Muscarinic receptor agonist-induced desensitization of phosphoinositide (Pl) hydrolysis and loss of receptors were studied in Chinese hamster ovary (CHO) cells transfected with the m1 and m3 muscarinic receptor genes. Long-term exposure to the full agonist carbamylcholine (CBC) resulted in a time-dependent attenuation of the maximal Pl response and a decrease in agonist potency. This desensitization was accompanied by a parallel loss of maximal ligand binding without an alteration of the binding affinity. The time course of both receptor desensitization and down-regulation was similar in m1 and m3 CHO cells. The Pl response to the partial agonist McN-A-343 (McN) in m1 cells was more sensitive to desensitization by CBC than the response to the latter agonist, and this desensitization was faster than receptor down-regulation. Desensitization of the Pl response to McN was reflected as a decrease in the maximal response without a marked change in potency. McN induced slow desensitization of the Pl response to CBC but a much faster desensitization of its own response. Our data provide evidence that although muscarinic agonist-induced desensitization of Pl hydrolysis in CHO cells is due mainly to loss of receptors, there are other important factors which play a role in this process, e.g., receptor-effector uncoupling. The relative contribution of these different mechanisms depends on the efficacy of the agonists used for the receptor desensitization and activation steps.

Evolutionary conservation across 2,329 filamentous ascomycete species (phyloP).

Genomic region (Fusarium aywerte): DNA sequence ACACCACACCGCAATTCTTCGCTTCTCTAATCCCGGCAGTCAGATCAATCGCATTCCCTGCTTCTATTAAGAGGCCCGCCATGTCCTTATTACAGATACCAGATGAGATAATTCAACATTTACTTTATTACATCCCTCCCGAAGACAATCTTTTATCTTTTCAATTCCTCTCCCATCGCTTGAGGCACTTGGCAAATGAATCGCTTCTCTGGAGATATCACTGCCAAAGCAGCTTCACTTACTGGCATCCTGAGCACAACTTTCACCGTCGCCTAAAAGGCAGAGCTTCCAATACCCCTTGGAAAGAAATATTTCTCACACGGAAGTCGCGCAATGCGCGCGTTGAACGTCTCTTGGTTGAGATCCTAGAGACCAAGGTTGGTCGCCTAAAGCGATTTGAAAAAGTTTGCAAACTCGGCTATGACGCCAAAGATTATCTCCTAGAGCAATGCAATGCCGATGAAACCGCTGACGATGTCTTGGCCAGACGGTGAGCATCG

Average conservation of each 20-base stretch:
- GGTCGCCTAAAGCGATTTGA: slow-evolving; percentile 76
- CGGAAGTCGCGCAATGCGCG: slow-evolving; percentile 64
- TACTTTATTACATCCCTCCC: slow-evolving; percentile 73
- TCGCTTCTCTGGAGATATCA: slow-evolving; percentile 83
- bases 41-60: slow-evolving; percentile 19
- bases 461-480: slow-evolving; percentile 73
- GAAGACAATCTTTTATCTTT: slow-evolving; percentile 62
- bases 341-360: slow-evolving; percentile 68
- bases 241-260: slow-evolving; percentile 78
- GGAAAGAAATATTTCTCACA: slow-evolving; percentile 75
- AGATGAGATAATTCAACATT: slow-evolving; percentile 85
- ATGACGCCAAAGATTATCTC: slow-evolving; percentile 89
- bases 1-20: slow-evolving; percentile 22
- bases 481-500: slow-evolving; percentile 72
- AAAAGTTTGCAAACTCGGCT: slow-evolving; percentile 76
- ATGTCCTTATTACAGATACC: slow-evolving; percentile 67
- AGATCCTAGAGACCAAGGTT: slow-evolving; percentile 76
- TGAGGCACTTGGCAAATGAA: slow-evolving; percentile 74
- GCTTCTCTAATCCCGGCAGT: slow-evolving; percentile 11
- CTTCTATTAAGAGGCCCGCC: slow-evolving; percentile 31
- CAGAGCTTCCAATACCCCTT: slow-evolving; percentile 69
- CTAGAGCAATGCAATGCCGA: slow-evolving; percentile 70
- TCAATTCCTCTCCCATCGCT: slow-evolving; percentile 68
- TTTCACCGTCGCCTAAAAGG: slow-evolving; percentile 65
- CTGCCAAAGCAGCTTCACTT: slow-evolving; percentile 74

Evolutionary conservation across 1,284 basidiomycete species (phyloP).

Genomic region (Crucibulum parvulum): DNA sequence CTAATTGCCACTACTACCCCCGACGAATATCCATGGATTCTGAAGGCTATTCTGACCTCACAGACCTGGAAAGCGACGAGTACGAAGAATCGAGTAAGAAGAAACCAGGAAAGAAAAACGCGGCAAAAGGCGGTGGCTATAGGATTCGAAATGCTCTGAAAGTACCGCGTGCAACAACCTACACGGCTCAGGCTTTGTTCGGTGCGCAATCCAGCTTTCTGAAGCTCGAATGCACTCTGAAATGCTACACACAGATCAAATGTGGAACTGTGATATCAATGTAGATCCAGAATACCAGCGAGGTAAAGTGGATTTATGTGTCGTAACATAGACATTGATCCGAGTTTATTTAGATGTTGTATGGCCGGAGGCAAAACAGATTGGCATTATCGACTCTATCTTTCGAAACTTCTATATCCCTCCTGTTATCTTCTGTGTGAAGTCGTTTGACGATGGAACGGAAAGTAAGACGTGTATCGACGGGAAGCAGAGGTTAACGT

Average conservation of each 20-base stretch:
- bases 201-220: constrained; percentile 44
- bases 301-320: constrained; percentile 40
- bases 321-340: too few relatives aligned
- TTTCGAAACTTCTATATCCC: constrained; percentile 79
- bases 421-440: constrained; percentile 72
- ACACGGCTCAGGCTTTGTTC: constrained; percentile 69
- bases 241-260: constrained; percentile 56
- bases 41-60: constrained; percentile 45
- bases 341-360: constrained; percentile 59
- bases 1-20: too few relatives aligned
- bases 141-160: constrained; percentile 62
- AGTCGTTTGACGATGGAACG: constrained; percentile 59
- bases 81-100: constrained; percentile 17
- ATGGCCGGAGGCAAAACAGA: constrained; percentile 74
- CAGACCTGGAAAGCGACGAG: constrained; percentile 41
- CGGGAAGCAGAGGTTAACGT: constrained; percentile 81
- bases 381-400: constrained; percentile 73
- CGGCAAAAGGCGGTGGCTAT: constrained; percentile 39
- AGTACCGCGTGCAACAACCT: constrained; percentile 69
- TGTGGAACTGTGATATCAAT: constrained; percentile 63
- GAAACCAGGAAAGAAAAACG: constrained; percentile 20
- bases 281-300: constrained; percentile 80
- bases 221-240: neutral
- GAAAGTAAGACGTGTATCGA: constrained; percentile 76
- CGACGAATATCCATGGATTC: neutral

|Original language||English (US)|
|Number of pages||8|
|Journal||Journal of Pharmacology and Experimental Therapeutics|
|State||Published - 1991|